Thanks to Steve Clark for his informative response to Colin Creasey’s typical overheated, fact-free tirade of three weeks ago. If it was not apparent to readers before, it must surely be clear by now that Mr. Creasey’s political allegiance clouds his vision to a great degree. One can certainly make the facts up if one so chooses in a weak attempt at fiction. But in the real world one needs facts.
Mr. Creasey’s article could have been so much better. He was certainly right to underline the temptation troubling times pose for politicians to enhance their power and to engage in over-reach for more power. That is, unfortunately, what so many politicians do when opportunity presents itself. I commend Mr. Creasey for his interest in warning citizens about this at the particular time of challenge posed by the Covid-19 crisis. He is correct in this basic approach. At least, I believe he is.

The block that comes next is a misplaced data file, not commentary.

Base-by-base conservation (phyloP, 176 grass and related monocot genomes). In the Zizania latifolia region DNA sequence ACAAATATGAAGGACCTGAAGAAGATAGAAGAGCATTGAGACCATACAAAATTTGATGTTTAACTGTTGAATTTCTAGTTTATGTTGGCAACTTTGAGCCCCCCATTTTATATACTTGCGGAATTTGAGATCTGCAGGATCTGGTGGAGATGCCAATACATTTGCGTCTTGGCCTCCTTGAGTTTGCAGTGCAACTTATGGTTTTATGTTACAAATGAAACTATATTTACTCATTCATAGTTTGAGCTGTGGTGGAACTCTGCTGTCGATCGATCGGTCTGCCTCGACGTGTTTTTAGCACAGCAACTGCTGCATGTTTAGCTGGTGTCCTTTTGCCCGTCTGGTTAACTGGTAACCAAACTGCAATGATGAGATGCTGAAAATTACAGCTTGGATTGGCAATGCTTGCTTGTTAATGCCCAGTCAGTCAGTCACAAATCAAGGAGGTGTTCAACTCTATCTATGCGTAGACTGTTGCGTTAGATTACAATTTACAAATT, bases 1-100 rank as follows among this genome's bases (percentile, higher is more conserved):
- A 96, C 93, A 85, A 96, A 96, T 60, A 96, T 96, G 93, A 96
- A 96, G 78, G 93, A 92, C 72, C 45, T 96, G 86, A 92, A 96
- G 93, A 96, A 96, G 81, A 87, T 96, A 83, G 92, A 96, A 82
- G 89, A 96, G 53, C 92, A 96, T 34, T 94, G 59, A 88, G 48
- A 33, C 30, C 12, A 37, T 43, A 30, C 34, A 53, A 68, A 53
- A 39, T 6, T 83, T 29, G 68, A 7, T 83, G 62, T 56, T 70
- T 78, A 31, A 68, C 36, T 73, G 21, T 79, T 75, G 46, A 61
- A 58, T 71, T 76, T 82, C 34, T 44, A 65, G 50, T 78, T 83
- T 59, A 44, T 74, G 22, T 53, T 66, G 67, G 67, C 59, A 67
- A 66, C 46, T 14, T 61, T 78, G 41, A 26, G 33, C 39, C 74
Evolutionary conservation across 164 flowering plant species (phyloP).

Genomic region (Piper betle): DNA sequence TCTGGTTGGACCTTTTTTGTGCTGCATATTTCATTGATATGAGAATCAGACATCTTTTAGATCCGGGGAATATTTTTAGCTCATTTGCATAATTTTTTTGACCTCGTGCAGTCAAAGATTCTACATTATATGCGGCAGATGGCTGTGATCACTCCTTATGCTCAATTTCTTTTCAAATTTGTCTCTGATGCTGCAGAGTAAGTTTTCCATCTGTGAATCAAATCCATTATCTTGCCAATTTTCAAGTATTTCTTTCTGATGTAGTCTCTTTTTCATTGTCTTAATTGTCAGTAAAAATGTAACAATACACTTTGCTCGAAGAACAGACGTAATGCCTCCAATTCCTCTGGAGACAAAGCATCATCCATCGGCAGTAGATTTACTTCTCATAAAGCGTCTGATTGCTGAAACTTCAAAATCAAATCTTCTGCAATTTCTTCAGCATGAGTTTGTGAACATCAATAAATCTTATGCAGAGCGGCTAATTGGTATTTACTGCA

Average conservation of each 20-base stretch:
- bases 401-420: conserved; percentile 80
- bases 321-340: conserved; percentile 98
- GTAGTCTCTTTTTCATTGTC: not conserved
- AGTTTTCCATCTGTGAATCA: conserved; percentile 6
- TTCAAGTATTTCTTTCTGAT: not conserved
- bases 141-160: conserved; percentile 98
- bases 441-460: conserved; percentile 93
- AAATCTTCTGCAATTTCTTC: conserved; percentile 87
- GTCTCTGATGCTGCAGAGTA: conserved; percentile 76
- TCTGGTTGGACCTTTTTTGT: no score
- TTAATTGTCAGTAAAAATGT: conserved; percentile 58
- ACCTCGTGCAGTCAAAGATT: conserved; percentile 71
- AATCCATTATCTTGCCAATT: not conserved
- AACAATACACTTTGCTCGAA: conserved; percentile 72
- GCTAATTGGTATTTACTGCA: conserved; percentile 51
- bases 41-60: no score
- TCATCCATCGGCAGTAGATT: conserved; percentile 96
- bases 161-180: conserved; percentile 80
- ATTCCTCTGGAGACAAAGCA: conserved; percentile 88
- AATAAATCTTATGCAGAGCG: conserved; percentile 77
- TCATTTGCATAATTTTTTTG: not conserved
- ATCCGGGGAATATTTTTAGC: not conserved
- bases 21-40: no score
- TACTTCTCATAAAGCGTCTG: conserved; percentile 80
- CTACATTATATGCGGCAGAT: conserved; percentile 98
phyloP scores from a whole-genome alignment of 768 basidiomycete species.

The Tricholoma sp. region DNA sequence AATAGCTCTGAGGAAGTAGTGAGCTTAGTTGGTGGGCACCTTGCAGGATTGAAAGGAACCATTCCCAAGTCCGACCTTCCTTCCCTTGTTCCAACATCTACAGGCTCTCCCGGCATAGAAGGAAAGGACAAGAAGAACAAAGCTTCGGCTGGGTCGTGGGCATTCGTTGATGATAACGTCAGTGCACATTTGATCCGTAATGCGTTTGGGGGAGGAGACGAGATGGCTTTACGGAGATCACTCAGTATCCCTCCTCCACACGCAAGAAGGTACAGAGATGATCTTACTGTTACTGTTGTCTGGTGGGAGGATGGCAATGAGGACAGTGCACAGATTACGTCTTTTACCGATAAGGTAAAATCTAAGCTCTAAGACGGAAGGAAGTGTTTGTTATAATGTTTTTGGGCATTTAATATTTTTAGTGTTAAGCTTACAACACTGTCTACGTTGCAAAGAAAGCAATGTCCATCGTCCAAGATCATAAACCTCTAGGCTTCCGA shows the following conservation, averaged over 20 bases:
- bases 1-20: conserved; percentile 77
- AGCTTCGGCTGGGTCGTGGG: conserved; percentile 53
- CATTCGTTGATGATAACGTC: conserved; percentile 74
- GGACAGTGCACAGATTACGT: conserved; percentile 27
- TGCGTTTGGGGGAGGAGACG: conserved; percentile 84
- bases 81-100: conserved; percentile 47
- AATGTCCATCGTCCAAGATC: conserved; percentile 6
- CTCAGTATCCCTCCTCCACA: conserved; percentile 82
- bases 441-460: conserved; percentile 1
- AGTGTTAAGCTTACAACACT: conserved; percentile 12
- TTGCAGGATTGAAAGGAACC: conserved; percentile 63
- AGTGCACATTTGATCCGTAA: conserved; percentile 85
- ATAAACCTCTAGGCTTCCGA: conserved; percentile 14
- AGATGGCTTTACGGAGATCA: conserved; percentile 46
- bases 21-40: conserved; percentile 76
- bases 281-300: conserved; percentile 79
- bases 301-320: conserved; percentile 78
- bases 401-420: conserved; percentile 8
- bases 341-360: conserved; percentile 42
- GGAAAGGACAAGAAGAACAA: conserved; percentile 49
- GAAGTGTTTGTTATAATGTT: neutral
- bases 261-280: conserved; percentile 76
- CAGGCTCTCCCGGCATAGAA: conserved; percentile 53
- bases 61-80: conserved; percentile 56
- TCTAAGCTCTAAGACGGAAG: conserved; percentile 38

But one must get the examples right. Keep your eyes on the government of Ontario, Mr. Creasey, for real examples. At the same time, you and other alert and watchful citizens may wish to extend your field of oversight to the actions of the federal government as well – to its attempts to extend its spending without parliamentary supervision and control until the end of 2021; to its successful attempts to sideline the federal parliament and ensure that the PM’s daily commentaries represent the entirety of federal politics for some time to come. And so on.
Finally, government overreach is a real and growing problem. It is not limited to one party or level of government. If we can’t rid ourselves of petty party affiliations in assessing such problems, we will not be able to adequately deal with it. Can we do that?